This book investigates the relevance of Maslow’s hierarchy of needs as a theory of motivation, whilst taking into account variances in culture and individual experiences and perspectives. Focussing on higher education, the book responds to the call for providing alternative conceptual models, other than those originating from the Anglo-Saxon world. The authors take a contextual approach and use the case of Saudi Arabia to understand motivation in a collectivist, highly religious and conservative society of the Middle East. Providing empirical findings from a study carried out at two Saudi universities differing in their religious outlook, this book reveals a hierarchy of needs that is significantly different from the theory proposed by Maslow. Religion, culture and gender are explored in detail as the authors investigate the relevance of Maslow’s theory in a region that is of growing interest to policy-makers and practitioners in North America and Europe, offering a truly insightful read to an international audience.
|Publisher:||Springer International Publishing|
|Edition description:||1st ed. 2018|
|Product dimensions:||5.83(w) x 8.27(h) x (d)|
About the Author
Rodwan Hashim Mohammed Fallatah is a research scholar, consultant and instructor in the field of international human resource management.
Jawad Syed is Professor of Organisational Behaviour and Dean of the Suleman Dawood School of Business at Lahore University of Management Sciences.
Table of Contents1. Introduction: Contextualising Motivation.- 2. A Critical Review of Maslow's Hierarchy of Needs.- 3. Cultural Critique of the Hierarchy of Needs and the Saudi Context.- 4. Questioning the Applicability of Maslow's Hierarchy of Needs in Saudi Arabia.- 5. Motivation Unravelled: Gender, Religion and Other Demographic Patterns.- 6. What Saudi Employees Want: In-Depth Insights.- 7. The Primacy of Social Needs.- 8. Conclusion: The Cross-Cultural Complex.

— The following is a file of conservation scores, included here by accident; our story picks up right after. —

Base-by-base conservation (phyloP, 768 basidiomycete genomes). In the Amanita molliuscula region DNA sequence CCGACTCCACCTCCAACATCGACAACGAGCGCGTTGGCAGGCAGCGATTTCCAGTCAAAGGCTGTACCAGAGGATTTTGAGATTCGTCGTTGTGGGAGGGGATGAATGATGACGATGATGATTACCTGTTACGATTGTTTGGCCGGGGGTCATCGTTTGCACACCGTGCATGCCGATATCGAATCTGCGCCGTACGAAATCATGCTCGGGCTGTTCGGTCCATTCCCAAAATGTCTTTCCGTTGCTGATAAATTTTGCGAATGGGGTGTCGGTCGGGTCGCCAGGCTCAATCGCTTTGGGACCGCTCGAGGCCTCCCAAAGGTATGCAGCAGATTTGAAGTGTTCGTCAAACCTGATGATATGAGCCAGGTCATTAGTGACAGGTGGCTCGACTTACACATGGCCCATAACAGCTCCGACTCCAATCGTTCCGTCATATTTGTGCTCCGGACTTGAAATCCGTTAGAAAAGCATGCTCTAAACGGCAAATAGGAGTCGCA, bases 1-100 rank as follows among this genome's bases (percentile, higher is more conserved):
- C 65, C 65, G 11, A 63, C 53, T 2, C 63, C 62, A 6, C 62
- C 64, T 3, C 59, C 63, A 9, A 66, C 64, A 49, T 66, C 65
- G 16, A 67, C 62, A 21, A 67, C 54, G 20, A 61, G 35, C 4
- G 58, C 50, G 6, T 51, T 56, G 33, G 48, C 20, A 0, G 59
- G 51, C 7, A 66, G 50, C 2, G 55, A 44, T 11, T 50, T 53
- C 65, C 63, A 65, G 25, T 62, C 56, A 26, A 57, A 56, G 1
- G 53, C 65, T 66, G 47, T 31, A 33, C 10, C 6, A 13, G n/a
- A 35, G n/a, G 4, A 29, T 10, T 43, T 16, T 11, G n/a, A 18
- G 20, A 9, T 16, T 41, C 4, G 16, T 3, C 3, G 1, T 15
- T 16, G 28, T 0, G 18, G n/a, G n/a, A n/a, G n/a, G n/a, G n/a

What People are Saying About This
“Research and management theories uncovered in the West are often thought of as universally applicable. Fallatah and Syed explore how individual motivations in collectivistic societies such as Saudi Arabia may be different from those in individualistic Western societies. They demonstrate one such theory, the widely accepted Maslow’s hierarchy of needs, is bounded by cultures, religion, and tradition, and have limited generalizability outside the West.” (Eddy Ng, Professor and F.C. Manning Chair in Economics and Business, Dalhousie University)"This book investigates the relevance of Maslow’s hierarchy of needs in the context of the higher education sector in Saudi Arabia. It is a welcome contribution as Maslow’s needs theory has been criticised not only for being overly relying on Western concepts and cultural heritage, but also for not being empirically tested. This book contributes to motivation scholarship by putting the theory to test in an under‐researched cultural context. Such an endeavour is more than welcome and highly topical in a context where people of Islamic faith and/or from the Middle East are all too often caricatured in the media and political arena, with li le empirical knowledge available on which to base analysis." (Alain Klarsfeld, Professor of Human Resource Management, Toulouse Business School, University of Toulouse)
“The strength of the book is the breadth of the study of human motivation, critically evaluating a Western-centric theorisation of motivation, based on indigenous insights of employees in Saudi Arabia. In the USA, motivation is addressed in a universal way whereas this book considers religious and gender dimensions of motivation. Another important aspect is the context of education and human motivation for the study. This is a key dimension that is relevant to the Middle East, as universities are very much partners of government who are aiming to develop human skills and create work opportunities. Understanding human motivation in educational settings is central to employment policy.” (Extract from Foreword by Beverly Dawn Metcalfe, Professor in International Management and Development, Olayan School of Business, American University of Beirut)